• As people migrated to the New World, the US was settled by peoples from different parts of the world. Each with their own words for hotels (places to eat, drink and sleep). When traveling to different parts of the country today you can still see evidence of these terms in use.
  • As people migrated to the New World, the US was settled by peoples from different parts of the world. Each with their own words for hotels (places to eat, drink and sleep). When traveling to different parts of the country today you can still see evidence of these terms in use.
  • Chapter 1 history of lodging industry

    1. 1. History of the Hospitality Industry Copyright © 2012 by C & E Publishing Inc. and Buen Santos
    2. 2. History of the Hospitality Industry Overview  The history of the hospitality industry dates all the way back to the Colonial Period in the late 1700s. Things have changed quite a bit since then; the hospitality industry has experienced significant development over the years as it has faced World Wars, The Depression and various social changes. The industry as we know it today began to take form in the early 1950s and 60s, leading the way for growth into the dynamic industry we know today. Goal  To understand the factors that influenced the development of the hospitality industry. Copyright © 2012 by C & E Publishing Inc. and Buen Santos
    3. 3. Objectives At the end of this lesson students will be able to: Define hospitality and describe its characteristics Identify and describe the characteristics of various historical periods Identify the multiple factors influencing the hospitality industry Chronicle the developments in the hospitality industry (from early beginnings to present) Copyright © 2012 by C & E Publishing Inc. and Buen Santos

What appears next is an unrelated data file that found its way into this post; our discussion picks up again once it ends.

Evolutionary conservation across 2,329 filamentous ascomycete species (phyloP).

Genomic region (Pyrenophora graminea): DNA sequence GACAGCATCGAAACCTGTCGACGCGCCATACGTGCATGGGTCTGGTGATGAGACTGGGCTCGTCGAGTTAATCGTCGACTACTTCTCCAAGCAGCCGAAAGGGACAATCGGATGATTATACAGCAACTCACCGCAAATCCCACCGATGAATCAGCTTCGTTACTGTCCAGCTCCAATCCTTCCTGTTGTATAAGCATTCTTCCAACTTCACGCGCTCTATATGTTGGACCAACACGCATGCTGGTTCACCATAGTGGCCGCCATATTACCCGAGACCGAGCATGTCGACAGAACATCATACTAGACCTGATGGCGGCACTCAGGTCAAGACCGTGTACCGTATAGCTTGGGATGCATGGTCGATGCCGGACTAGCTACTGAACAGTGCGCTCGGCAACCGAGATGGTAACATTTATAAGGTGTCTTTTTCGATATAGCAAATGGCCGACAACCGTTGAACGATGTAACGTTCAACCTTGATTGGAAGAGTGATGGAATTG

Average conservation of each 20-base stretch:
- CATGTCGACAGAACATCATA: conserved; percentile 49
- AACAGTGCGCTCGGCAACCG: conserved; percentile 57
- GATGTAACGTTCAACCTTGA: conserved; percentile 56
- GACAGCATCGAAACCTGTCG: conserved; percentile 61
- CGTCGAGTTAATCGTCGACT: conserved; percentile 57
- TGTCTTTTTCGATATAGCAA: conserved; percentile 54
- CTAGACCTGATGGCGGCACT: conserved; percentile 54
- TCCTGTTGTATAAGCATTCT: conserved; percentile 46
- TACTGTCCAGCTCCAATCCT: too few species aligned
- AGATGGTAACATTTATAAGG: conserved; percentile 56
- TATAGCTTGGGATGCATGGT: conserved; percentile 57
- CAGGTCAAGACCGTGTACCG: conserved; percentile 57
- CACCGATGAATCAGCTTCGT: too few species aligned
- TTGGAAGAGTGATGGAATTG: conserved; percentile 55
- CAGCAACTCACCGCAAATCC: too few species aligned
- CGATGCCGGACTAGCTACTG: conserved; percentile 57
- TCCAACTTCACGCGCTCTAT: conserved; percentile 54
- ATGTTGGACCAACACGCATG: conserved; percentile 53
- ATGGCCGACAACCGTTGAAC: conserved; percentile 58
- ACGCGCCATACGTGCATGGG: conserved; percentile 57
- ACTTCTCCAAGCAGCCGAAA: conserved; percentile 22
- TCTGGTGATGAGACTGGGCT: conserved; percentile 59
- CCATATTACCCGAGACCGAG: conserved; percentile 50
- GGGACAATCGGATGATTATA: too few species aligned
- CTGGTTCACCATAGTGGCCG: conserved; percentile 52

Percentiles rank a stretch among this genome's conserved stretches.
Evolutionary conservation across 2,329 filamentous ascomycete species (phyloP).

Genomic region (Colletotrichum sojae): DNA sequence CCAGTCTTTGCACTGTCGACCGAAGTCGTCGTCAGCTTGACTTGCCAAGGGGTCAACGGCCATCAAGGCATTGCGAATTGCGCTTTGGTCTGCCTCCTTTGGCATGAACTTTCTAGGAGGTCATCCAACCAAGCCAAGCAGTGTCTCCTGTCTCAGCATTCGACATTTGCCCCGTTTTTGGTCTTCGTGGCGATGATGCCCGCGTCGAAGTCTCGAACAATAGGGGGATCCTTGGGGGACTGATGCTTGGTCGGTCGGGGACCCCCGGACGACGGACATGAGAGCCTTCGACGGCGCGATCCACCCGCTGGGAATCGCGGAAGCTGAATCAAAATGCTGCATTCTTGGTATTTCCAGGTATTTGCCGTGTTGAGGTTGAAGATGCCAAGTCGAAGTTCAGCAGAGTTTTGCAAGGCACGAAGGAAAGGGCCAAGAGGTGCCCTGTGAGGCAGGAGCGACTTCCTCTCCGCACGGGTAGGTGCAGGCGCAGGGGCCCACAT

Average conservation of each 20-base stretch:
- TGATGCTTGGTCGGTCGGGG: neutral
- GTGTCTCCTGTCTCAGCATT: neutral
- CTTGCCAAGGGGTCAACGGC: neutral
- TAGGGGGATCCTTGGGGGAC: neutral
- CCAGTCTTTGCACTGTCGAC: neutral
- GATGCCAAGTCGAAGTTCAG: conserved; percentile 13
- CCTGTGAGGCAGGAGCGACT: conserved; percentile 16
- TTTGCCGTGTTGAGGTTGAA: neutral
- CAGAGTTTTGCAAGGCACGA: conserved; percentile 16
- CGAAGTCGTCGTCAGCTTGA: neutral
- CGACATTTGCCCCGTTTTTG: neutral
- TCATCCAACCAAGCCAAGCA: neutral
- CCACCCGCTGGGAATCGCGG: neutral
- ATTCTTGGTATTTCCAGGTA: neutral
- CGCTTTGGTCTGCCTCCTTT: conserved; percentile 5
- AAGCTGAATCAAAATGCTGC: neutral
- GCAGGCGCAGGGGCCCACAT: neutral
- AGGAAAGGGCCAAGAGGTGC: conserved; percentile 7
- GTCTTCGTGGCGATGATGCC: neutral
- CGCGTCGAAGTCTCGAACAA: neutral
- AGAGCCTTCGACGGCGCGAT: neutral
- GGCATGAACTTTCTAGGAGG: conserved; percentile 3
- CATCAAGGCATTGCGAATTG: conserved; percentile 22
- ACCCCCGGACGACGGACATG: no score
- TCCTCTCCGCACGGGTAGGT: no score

4. 4. Hospitality • From the French word “hospice” – to provide for the weary – take care of those traveling Copyright © 2012 by C & E Publishing Inc. and Buen Santos
    5. 5. Early Hospitality • Greek/Roman culture – Noted as early as 40 BC – Social and religious purposes • Roman businessmen traveled • Romans were the first pleasure travelers • After fall of roman empire, public hospitality fell to religious orders Copyright © 2012 by C & E Publishing Inc. and Buen Santos
    6. 6. Medieval Period • English travelers • Inns were actually private homes • Nobility stayed in monasteries • Stagecoach became favored transportation Copyright © 2012 by C & E Publishing Inc. and Buen Santos
    7. 7. Colonial Period • Public coach – Put into effect around 1650 • Coach inns – Built along routes • Inns – A sleeping accommodations (a facility in which food and drink were served and a shelter for both the drivers and horses) Copyright © 2012 by C & E Publishing Inc. and Buen Santos
    8. 8. Renaissance Period (16th Century) • High demand for inns and taverns • 1st hotel - Hotel de Henry IV 1788 – built at cost of $17,500 – 60 beds • Coffee houses Copyright © 2012 by C & E Publishing Inc. and Buen Santos
    9. 9. The French Revolution • Changed the course of culinary history • Auguste Escoffier – brigade system • M. Boulanger – “father of modern restaurant” – called soup he sold “restorantes” • Revolution caused some of the chefs to come to the New World Copyright © 2012 by C & E Publishing Inc. and Buen Santos
    10. 10. The New World (18th & Early 20th Century) • Introduction of railroads • Depot hotels – Began to arise in the early 1800s. Most cases hotels were located in train stations. • Transportation and Lodging could not be separated Copyright © 2012 by C & E Publishing Inc. and Buen Santos
    11. 11. The New World (Late 18th & Early 20th Century) • Spas and resorts – Believed to be medicinal or healthful • Saratoga Springs – Famous spa in New York • Famous spas: – Spa at Baden, Germany – Marienbad, Bohemia – Vichy, France Copyright © 2012 by C & E Publishing Inc. and Buen Santos